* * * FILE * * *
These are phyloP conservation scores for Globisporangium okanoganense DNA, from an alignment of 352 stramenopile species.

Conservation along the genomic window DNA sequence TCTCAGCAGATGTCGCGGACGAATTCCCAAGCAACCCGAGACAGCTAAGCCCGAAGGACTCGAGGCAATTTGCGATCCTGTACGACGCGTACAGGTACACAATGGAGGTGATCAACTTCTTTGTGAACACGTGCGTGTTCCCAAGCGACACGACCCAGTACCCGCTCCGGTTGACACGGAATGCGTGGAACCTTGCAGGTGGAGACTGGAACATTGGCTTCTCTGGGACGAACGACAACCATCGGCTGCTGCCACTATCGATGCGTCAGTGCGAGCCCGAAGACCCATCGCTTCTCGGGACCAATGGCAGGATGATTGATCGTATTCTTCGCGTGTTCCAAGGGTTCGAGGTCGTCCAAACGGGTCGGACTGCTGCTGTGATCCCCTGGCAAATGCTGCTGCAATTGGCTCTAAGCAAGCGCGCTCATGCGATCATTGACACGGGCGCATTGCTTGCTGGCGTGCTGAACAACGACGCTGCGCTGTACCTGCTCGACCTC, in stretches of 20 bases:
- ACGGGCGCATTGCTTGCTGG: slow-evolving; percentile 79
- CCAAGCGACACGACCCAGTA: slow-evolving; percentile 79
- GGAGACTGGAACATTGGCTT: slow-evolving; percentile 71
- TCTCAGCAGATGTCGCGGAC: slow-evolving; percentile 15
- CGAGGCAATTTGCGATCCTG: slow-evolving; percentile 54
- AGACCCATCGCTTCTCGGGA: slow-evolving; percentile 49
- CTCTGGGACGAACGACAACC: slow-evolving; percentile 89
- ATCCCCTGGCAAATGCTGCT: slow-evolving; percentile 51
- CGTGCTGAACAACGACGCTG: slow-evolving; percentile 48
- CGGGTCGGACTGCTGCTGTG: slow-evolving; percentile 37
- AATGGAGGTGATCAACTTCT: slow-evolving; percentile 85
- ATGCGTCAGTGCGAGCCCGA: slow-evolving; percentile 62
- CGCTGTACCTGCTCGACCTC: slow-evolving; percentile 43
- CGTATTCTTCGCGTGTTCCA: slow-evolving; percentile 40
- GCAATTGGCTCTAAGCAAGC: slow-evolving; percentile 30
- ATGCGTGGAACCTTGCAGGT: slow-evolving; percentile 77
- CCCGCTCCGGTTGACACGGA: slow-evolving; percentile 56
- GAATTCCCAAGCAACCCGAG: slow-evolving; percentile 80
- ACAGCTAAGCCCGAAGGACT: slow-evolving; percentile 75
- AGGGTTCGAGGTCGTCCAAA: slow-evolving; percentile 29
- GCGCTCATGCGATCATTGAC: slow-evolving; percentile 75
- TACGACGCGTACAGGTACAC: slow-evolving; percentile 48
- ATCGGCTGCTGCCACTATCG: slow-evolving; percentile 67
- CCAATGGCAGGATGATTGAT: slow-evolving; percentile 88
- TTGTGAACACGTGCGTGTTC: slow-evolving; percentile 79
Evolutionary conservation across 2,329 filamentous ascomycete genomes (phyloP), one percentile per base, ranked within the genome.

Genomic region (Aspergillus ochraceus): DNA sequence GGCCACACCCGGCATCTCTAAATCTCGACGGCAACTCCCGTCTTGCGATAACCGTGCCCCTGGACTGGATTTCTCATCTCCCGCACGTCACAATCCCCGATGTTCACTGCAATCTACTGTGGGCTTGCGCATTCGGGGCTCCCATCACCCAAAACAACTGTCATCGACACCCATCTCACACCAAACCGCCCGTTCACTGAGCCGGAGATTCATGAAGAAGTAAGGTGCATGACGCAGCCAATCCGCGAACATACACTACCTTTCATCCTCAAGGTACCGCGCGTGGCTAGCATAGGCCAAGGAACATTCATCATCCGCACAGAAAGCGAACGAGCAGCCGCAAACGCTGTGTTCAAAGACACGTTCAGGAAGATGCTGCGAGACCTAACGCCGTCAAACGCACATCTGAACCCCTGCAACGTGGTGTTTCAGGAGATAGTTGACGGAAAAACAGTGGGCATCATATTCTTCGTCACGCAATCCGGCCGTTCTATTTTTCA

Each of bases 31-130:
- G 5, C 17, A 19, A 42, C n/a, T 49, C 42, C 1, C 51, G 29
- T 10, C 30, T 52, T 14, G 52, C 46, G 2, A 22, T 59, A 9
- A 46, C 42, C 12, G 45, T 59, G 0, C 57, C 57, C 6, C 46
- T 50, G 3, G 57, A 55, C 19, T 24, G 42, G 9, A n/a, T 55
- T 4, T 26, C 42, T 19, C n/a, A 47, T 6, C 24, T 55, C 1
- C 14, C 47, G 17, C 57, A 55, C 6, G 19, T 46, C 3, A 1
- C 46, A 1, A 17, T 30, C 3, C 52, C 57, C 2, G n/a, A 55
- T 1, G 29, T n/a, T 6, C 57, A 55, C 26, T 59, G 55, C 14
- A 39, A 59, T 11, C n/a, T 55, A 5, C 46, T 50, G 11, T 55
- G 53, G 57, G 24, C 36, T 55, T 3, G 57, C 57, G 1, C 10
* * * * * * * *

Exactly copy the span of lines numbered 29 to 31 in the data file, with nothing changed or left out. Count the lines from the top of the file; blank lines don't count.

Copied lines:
Genomic region (Aspergillus ochraceus): DNA sequence GGCCACACCCGGCATCTCTAAATCTCGACGGCAACTCCCGTCTTGCGATAACCGTGCCCCTGGACTGGATTTCTCATCTCCCGCACGTCACAATCCCCGATGTTCACTGCAATCTACTGTGGGCTTGCGCATTCGGGGCTCCCATCACCCAAAACAACTGTCATCGACACCCATCTCACACCAAACCGCCCGTTCACTGAGCCGGAGATTCATGAAGAAGTAAGGTGCATGACGCAGCCAATCCGCGAACATACACTACCTTTCATCCTCAAGGTACCGCGCGTGGCTAGCATAGGCCAAGGAACATTCATCATCCGCACAGAAAGCGAACGAGCAGCCGCAAACGCTGTGTTCAAAGACACGTTCAGGAAGATGCTGCGAGACCTAACGCCGTCAAACGCACATCTGAACCCCTGCAACGTGGTGTTTCAGGAGATAGTTGACGGAAAAACAGTGGGCATCATATTCTTCGTCACGCAATCCGGCCGTTCTATTTTTCA

Each of bases 31-130:
- G 5, C 17, A 19, A 42, C n/a, T 49, C 42, C 1, C 51, G 29